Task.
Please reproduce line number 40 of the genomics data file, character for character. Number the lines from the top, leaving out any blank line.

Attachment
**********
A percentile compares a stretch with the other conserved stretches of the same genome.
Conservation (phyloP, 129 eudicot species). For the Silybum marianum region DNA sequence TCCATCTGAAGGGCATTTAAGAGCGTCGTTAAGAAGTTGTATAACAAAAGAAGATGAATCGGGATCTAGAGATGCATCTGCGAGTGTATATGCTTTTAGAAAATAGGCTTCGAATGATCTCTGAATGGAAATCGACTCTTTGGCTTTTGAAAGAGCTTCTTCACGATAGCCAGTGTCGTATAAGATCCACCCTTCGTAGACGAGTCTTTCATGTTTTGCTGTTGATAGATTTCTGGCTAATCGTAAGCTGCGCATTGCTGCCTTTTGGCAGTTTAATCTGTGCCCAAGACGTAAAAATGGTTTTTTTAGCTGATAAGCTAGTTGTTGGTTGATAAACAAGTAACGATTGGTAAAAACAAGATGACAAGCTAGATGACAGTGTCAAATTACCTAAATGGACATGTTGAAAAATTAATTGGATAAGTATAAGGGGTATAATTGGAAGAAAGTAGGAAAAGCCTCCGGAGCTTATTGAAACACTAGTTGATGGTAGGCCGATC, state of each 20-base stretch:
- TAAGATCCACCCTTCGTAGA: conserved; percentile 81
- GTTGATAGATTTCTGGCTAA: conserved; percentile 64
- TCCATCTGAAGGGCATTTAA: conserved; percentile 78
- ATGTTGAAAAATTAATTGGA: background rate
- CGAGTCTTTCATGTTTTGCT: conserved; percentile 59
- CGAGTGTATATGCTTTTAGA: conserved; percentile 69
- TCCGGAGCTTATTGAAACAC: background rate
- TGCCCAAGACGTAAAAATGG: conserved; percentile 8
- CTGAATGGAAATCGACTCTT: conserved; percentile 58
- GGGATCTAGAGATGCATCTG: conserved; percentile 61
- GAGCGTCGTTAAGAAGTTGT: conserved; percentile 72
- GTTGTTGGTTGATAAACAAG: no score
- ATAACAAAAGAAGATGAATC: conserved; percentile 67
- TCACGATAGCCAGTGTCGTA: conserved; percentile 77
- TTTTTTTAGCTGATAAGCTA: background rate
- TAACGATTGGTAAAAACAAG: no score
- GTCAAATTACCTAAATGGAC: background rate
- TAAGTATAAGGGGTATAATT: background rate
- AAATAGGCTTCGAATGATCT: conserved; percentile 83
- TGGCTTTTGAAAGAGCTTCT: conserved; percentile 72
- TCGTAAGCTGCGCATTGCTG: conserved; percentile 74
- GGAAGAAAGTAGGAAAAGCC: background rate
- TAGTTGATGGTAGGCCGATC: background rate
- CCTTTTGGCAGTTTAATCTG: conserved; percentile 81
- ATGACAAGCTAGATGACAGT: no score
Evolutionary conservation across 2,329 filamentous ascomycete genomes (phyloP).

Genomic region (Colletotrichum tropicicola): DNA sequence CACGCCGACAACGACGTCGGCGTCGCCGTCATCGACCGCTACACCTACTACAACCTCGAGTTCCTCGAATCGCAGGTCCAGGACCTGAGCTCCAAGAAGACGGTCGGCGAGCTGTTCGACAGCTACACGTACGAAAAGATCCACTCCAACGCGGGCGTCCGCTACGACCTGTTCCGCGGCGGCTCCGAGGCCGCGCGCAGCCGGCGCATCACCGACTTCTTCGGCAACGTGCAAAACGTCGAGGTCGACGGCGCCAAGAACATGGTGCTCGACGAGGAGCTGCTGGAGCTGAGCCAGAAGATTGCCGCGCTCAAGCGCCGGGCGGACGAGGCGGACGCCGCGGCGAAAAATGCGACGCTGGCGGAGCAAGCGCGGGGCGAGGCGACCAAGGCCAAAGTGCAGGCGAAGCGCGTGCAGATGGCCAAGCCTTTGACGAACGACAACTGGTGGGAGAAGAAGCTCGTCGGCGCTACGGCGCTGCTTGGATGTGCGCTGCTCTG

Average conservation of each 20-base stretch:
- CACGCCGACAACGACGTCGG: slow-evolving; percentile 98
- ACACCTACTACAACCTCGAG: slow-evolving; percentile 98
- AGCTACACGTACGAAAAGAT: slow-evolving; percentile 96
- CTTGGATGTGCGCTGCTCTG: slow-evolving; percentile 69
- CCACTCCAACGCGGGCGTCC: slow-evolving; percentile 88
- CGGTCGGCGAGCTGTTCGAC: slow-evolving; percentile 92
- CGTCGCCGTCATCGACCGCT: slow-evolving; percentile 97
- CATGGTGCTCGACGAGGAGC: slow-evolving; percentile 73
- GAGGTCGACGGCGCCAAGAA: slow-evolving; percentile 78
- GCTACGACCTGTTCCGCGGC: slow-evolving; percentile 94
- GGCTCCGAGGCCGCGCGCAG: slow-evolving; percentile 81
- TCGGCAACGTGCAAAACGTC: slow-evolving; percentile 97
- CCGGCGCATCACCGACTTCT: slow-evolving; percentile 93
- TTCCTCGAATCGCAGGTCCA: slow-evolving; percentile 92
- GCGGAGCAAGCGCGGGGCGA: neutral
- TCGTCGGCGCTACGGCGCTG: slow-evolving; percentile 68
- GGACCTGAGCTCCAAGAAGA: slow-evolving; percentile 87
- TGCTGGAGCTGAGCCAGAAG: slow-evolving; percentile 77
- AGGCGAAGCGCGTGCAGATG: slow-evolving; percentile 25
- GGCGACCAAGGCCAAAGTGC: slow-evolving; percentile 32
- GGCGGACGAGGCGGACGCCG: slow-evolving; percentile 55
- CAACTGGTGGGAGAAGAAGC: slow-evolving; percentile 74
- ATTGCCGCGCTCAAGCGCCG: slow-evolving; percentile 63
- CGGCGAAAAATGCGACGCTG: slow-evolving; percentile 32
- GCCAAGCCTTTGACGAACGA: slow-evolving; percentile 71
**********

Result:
- GCTACGACCTGTTCCGCGGC: slow-evolving; percentile 94